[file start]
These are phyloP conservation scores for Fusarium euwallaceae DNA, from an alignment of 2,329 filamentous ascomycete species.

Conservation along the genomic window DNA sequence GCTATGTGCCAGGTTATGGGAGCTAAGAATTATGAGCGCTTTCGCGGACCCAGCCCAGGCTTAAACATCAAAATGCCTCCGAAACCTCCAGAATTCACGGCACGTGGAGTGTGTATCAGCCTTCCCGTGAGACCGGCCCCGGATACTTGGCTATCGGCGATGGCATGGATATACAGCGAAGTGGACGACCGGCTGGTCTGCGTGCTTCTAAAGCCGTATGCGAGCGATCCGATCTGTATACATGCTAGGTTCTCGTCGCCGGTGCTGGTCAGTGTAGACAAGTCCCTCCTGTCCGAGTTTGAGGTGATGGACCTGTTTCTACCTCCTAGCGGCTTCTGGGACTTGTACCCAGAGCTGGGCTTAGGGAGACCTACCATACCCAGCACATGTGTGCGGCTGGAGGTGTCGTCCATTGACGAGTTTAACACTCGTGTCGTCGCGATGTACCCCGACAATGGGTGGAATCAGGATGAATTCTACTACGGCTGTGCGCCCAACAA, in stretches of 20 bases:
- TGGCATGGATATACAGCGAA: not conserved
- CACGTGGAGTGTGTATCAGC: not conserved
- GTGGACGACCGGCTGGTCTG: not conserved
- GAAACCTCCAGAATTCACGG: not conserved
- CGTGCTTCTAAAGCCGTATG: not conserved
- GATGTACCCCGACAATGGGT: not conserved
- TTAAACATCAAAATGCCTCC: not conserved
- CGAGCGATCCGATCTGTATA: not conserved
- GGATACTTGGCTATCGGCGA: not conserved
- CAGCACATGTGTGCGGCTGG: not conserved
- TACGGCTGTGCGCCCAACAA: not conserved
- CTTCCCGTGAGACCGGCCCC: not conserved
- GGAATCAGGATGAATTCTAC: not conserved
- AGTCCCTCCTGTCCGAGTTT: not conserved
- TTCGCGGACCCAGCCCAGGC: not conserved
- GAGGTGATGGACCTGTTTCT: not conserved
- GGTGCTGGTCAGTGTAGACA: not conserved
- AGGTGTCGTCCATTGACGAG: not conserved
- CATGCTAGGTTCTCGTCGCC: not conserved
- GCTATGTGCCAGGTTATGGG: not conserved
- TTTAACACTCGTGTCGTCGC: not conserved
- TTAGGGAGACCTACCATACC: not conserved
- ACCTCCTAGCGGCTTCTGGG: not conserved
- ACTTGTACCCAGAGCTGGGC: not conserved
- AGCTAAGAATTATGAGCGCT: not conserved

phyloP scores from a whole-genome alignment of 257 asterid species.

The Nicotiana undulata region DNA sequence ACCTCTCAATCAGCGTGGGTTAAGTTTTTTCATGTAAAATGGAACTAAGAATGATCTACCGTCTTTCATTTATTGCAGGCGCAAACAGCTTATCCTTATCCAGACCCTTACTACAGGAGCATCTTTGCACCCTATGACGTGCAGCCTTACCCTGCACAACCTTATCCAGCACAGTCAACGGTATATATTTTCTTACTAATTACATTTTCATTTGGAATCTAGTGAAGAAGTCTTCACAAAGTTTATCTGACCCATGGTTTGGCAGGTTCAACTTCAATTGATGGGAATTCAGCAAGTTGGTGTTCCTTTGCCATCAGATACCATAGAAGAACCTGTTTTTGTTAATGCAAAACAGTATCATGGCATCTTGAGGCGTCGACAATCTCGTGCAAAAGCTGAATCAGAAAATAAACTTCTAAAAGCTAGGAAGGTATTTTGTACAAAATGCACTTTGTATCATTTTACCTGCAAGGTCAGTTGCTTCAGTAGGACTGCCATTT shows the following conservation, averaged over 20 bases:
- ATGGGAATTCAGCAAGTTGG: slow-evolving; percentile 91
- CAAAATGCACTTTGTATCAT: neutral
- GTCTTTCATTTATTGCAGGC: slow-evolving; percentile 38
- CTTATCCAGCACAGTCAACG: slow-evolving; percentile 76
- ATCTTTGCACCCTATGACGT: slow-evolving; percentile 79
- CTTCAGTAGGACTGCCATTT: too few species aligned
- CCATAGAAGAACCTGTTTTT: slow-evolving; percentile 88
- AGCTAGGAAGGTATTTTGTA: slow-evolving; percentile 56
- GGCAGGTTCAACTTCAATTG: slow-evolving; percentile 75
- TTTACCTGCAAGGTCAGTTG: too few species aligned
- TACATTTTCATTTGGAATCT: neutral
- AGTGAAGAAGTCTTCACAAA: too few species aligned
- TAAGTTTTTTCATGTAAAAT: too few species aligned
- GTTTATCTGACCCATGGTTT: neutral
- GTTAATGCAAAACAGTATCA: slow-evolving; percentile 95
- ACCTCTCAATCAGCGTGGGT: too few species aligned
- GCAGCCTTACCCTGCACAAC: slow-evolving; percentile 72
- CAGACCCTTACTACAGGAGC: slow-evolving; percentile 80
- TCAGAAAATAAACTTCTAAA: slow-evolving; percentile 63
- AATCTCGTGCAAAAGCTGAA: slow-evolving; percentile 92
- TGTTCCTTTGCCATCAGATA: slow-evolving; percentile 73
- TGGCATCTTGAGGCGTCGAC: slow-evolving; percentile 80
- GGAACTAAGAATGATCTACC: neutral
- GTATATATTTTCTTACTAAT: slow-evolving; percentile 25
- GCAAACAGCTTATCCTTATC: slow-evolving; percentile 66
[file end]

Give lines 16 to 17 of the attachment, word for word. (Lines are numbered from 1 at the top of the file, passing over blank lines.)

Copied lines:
- AGTCCCTCCTGTCCGAGTTT: not conserved
- TTCGCGGACCCAGCCCAGGC: not conserved